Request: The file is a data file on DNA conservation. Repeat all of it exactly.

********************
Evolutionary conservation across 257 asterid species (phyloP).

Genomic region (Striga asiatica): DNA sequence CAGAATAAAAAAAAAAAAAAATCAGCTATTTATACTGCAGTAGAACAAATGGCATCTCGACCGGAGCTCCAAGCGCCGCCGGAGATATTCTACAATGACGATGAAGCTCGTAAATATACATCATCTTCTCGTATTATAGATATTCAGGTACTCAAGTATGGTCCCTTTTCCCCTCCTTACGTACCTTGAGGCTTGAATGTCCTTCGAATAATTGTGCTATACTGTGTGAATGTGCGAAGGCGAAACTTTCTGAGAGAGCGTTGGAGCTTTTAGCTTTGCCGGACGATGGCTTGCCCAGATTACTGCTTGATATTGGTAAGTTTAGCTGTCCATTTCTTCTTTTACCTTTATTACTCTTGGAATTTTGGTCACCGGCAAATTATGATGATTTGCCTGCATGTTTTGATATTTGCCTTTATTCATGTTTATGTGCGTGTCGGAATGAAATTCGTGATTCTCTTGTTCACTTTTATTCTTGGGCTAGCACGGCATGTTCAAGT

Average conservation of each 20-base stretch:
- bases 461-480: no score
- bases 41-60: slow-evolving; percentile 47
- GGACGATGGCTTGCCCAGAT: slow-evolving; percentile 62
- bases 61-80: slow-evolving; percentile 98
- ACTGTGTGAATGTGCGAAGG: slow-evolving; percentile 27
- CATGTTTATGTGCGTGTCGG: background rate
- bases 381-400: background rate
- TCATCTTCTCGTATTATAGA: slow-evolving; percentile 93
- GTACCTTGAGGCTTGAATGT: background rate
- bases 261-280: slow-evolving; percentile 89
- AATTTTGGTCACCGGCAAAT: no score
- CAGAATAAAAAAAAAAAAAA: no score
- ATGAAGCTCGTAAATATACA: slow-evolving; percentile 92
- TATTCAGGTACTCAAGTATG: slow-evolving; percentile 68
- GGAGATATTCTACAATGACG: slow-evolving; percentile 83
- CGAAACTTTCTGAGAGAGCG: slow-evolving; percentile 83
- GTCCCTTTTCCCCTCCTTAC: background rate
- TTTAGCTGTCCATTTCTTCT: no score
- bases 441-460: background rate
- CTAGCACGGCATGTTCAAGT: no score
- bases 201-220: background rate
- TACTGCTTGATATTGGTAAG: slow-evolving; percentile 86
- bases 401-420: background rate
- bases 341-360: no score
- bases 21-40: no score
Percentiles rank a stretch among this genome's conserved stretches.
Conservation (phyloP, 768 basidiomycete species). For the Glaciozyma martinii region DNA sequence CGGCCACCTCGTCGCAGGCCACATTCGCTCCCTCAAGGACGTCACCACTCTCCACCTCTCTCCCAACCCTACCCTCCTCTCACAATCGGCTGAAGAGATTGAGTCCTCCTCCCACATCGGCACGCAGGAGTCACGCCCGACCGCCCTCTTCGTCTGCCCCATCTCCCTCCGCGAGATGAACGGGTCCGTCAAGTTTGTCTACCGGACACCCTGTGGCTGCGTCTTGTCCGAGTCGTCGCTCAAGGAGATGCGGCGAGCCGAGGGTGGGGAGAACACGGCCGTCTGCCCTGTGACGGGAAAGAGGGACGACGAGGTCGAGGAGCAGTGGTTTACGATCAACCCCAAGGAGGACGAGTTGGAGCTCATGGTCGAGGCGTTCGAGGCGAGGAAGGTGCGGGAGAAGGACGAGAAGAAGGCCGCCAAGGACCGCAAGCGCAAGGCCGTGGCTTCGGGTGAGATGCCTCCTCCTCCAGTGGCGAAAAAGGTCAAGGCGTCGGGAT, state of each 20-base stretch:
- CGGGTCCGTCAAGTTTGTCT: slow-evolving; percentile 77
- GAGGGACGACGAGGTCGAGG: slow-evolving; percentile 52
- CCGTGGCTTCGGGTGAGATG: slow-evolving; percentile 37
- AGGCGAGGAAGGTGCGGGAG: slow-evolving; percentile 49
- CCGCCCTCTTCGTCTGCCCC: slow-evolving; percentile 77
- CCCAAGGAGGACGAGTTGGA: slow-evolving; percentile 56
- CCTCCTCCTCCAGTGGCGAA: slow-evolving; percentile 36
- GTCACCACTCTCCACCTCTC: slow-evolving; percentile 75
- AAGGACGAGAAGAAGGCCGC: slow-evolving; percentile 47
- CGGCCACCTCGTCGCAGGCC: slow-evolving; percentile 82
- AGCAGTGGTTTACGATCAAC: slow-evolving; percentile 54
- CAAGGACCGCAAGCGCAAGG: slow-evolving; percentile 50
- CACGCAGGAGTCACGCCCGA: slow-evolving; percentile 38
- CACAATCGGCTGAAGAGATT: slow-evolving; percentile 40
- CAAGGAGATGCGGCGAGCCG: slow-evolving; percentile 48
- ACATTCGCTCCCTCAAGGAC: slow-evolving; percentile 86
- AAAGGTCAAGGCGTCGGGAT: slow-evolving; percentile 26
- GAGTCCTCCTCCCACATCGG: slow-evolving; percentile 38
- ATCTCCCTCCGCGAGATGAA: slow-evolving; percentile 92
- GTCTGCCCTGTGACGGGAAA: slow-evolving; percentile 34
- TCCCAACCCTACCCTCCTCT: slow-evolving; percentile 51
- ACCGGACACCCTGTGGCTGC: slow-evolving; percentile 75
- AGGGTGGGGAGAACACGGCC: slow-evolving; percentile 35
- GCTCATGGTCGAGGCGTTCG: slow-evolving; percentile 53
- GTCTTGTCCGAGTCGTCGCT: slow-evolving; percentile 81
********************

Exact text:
Evolutionary conservation across 257 asterid species (phyloP).

Genomic region (Striga asiatica): DNA sequence CAGAATAAAAAAAAAAAAAAATCAGCTATTTATACTGCAGTAGAACAAATGGCATCTCGACCGGAGCTCCAAGCGCCGCCGGAGATATTCTACAATGACGATGAAGCTCGTAAATATACATCATCTTCTCGTATTATAGATATTCAGGTACTCAAGTATGGTCCCTTTTCCCCTCCTTACGTACCTTGAGGCTTGAATGTCCTTCGAATAATTGTGCTATACTGTGTGAATGTGCGAAGGCGAAACTTTCTGAGAGAGCGTTGGAGCTTTTAGCTTTGCCGGACGATGGCTTGCCCAGATTACTGCTTGATATTGGTAAGTTTAGCTGTCCATTTCTTCTTTTACCTTTATTACTCTTGGAATTTTGGTCACCGGCAAATTATGATGATTTGCCTGCATGTTTTGATATTTGCCTTTATTCATGTTTATGTGCGTGTCGGAATGAAATTCGTGATTCTCTTGTTCACTTTTATTCTTGGGCTAGCACGGCATGTTCAAGT

Average conservation of each 20-base stretch:
- bases 461-480: no score
- bases 41-60: slow-evolving; percentile 47
- GGACGATGGCTTGCCCAGAT: slow-evolving; percentile 62
- bases 61-80: slow-evolving; percentile 98
- ACTGTGTGAATGTGCGAAGG: slow-evolving; percentile 27
- CATGTTTATGTGCGTGTCGG: background rate
- bases 381-400: background rate
- TCATCTTCTCGTATTATAGA: slow-evolving; percentile 93
- GTACCTTGAGGCTTGAATGT: background rate
- bases 261-280: slow-evolving; percentile 89
- AATTTTGGTCACCGGCAAAT: no score
- CAGAATAAAAAAAAAAAAAA: no score
- ATGAAGCTCGTAAATATACA: slow-evolving; percentile 92
- TATTCAGGTACTCAAGTATG: slow-evolving; percentile 68
- GGAGATATTCTACAATGACG: slow-evolving; percentile 83
- CGAAACTTTCTGAGAGAGCG: slow-evolving; percentile 83
- GTCCCTTTTCCCCTCCTTAC: background rate
- TTTAGCTGTCCATTTCTTCT: no score
- bases 441-460: background rate
- CTAGCACGGCATGTTCAAGT: no score
- bases 201-220: background rate
- TACTGCTTGATATTGGTAAG: slow-evolving; percentile 86
- bases 401-420: background rate
- bases 341-360: no score
- bases 21-40: no score
Percentiles rank a stretch among this genome's conserved stretches.
Conservation (phyloP, 768 basidiomycete species). For the Glaciozyma martinii region DNA sequence CGGCCACCTCGTCGCAGGCCACATTCGCTCCCTCAAGGACGTCACCACTCTCCACCTCTCTCCCAACCCTACCCTCCTCTCACAATCGGCTGAAGAGATTGAGTCCTCCTCCCACATCGGCACGCAGGAGTCACGCCCGACCGCCCTCTTCGTCTGCCCCATCTCCCTCCGCGAGATGAACGGGTCCGTCAAGTTTGTCTACCGGACACCCTGTGGCTGCGTCTTGTCCGAGTCGTCGCTCAAGGAGATGCGGCGAGCCGAGGGTGGGGAGAACACGGCCGTCTGCCCTGTGACGGGAAAGAGGGACGACGAGGTCGAGGAGCAGTGGTTTACGATCAACCCCAAGGAGGACGAGTTGGAGCTCATGGTCGAGGCGTTCGAGGCGAGGAAGGTGCGGGAGAAGGACGAGAAGAAGGCCGCCAAGGACCGCAAGCGCAAGGCCGTGGCTTCGGGTGAGATGCCTCCTCCTCCAGTGGCGAAAAAGGTCAAGGCGTCGGGAT, state of each 20-base stretch:
- CGGGTCCGTCAAGTTTGTCT: slow-evolving; percentile 77
- GAGGGACGACGAGGTCGAGG: slow-evolving; percentile 52
- CCGTGGCTTCGGGTGAGATG: slow-evolving; percentile 37
- AGGCGAGGAAGGTGCGGGAG: slow-evolving; percentile 49
- CCGCCCTCTTCGTCTGCCCC: slow-evolving; percentile 77
- CCCAAGGAGGACGAGTTGGA: slow-evolving; percentile 56
- CCTCCTCCTCCAGTGGCGAA: slow-evolving; percentile 36
- GTCACCACTCTCCACCTCTC: slow-evolving; percentile 75
- AAGGACGAGAAGAAGGCCGC: slow-evolving; percentile 47
- CGGCCACCTCGTCGCAGGCC: slow-evolving; percentile 82
- AGCAGTGGTTTACGATCAAC: slow-evolving; percentile 54
- CAAGGACCGCAAGCGCAAGG: slow-evolving; percentile 50
- CACGCAGGAGTCACGCCCGA: slow-evolving; percentile 38
- CACAATCGGCTGAAGAGATT: slow-evolving; percentile 40
- CAAGGAGATGCGGCGAGCCG: slow-evolving; percentile 48
- ACATTCGCTCCCTCAAGGAC: slow-evolving; percentile 86
- AAAGGTCAAGGCGTCGGGAT: slow-evolving; percentile 26
- GAGTCCTCCTCCCACATCGG: slow-evolving; percentile 38
- ATCTCCCTCCGCGAGATGAA: slow-evolving; percentile 92
- GTCTGCCCTGTGACGGGAAA: slow-evolving; percentile 34
- TCCCAACCCTACCCTCCTCT: slow-evolving; percentile 51
- ACCGGACACCCTGTGGCTGC: slow-evolving; percentile 75
- AGGGTGGGGAGAACACGGCC: slow-evolving; percentile 35
- GCTCATGGTCGAGGCGTTCG: slow-evolving; percentile 53
- GTCTTGTCCGAGTCGTCGCT: slow-evolving; percentile 81